Pharmacists working in the east of England area saw a 19% drop in their salaries on average this year, data from the Office for National Statistics (ONS) show.
The ONS figures, calculated as of April 2020, show significant variation in mean full-time earnings for pharmacists across Great Britain. Pharmacists in the East Midlands were the most well paid, earning an average annual wage of £48,704. The lowest salaries were seen in the North East, with full-time pharmacists in this region earning an average of £39,240.
The mean full-time wage for pharmacists in the UK was £43,260, an 0.8% increase on the 2018–2019 tax year. The data also show that full-time (FT) employed pharmacists in the UK work an average of 39.6 hours per week.
Pharmacists employed part-time earn a mean annual wage of £23,659 — up 5.3% since last year — for an average of 21.3 hours per week.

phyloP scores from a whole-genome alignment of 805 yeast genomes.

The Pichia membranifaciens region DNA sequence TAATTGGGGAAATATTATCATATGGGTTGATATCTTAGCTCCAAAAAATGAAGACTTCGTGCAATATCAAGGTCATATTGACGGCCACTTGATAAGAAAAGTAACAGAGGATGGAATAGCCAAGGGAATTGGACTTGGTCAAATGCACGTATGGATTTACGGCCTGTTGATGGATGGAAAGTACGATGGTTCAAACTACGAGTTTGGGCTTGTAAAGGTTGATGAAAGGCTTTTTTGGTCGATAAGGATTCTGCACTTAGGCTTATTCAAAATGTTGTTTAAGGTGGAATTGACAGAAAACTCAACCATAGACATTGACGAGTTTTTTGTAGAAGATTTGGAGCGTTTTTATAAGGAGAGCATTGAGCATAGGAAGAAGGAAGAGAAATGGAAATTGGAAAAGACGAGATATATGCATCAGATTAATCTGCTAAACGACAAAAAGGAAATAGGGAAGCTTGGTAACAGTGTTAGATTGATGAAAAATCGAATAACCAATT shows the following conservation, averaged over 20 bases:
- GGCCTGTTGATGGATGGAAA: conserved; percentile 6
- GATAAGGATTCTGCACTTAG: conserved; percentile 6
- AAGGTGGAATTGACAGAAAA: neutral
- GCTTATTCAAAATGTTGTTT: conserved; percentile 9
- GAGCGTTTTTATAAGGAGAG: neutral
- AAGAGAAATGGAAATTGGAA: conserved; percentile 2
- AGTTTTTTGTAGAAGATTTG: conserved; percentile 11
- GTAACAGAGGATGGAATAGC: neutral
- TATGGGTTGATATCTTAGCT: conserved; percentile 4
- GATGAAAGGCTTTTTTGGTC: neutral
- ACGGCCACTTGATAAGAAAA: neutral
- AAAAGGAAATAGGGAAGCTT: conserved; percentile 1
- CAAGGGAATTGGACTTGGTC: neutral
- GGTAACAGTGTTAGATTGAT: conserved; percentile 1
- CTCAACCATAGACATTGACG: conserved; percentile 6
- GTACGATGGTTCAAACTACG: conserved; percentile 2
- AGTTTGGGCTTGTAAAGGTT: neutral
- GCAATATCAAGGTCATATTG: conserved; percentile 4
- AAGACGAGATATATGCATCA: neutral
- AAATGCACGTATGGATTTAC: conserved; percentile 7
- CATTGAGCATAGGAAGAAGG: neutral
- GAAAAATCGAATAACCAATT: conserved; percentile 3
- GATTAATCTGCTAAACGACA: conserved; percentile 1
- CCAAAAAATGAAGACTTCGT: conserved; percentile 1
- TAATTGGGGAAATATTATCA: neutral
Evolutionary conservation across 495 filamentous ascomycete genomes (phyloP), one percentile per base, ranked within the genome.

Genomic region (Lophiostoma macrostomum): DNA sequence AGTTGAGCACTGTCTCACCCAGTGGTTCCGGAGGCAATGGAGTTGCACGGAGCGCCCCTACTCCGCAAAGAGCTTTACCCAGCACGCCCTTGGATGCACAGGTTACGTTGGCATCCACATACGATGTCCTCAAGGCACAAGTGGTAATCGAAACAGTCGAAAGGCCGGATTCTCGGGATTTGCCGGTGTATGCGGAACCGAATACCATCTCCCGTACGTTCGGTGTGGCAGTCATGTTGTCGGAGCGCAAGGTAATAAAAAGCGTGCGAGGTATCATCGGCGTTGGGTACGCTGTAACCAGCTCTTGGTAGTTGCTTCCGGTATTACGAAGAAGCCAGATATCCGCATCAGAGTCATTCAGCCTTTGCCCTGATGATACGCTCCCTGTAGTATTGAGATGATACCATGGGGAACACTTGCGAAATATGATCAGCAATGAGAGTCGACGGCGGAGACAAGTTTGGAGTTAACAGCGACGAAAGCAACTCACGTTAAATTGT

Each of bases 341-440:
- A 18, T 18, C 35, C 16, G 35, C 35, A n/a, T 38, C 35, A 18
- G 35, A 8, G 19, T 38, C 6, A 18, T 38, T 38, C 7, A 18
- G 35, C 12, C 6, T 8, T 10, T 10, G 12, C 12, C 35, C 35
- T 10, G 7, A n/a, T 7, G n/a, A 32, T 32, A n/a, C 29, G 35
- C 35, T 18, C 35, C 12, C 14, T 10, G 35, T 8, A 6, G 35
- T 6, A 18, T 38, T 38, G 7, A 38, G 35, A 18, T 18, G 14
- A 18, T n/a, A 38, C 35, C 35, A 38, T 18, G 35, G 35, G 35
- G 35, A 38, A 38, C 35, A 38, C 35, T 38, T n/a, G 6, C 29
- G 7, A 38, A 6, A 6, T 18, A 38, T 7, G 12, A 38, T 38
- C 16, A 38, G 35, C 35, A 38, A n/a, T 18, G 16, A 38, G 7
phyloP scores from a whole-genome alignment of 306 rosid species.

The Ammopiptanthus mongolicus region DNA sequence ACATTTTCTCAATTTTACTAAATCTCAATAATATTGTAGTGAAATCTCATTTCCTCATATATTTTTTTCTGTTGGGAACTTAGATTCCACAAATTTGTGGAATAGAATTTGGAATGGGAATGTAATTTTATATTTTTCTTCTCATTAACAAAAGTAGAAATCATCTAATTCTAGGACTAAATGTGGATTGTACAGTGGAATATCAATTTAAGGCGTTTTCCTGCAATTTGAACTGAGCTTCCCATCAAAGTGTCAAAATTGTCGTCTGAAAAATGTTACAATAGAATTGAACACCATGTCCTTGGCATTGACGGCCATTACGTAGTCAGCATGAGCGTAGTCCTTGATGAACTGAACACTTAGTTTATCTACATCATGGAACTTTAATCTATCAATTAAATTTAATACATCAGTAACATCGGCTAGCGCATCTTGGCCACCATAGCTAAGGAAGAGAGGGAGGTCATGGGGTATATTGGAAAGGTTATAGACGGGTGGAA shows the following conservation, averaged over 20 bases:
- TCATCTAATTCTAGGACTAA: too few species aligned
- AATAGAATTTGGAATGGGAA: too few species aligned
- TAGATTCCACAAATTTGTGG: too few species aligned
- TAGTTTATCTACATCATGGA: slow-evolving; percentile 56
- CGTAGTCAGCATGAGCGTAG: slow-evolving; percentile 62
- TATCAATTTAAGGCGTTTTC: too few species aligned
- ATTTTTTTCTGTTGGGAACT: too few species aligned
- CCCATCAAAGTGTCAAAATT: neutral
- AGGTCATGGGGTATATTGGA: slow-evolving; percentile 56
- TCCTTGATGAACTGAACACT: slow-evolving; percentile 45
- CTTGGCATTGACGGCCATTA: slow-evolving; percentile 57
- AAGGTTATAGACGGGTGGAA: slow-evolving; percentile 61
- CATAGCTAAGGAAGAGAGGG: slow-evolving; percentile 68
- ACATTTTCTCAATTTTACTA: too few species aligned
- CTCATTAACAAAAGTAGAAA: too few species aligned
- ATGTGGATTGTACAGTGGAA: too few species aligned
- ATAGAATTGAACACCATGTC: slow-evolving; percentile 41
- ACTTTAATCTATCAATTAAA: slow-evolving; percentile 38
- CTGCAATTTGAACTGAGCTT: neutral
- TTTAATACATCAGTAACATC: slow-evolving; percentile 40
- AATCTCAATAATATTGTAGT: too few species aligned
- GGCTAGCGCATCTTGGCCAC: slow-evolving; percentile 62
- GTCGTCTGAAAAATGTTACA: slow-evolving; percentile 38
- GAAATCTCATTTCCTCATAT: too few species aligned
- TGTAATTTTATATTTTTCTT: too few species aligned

Of the eleven regions covered in the ONS data, eight saw an increase in mean annual wages compared with 2019; most notably in the East Midlands, which saw an increase of 37.1%. However, in 2019, this region had recorded a historic low of £35,520.
Of the three areas where mean annual wages had decreased, the largest change was in the east of England, which saw a percentage change of -19%: £41,513, compared to the £54,441 reported last year. This was despite pharmacists in this region working, on average, the longest hours in Great Britain, at a mean of 43.2 hours per week.
Nick Hunter, chief officer of Nottinghamshire, Rotherham and Doncaster local pharmaceutical committees, said that the large reported increase in annual wages on his patch — up from a significant low last year — could be down to “the huge recruitment of primary care network pharmacists forcing mainly hospital pharmacy colleagues to have to increase their salaries.
“Albeit anecdotal, my feeling is community pharmacy workforce salaries haven’t increased significantly for around five years due to the funding cuts in community pharmacy core work, and in fact longer than that; salaries were in some case higher in the Noughties, although perhaps with wider variances.”
The ONS data was gathered from a 1% sample of jobs taken from HM Revenue and Customs’ Pay As You Earn records. It did not break down the different settings in which pharmacists work.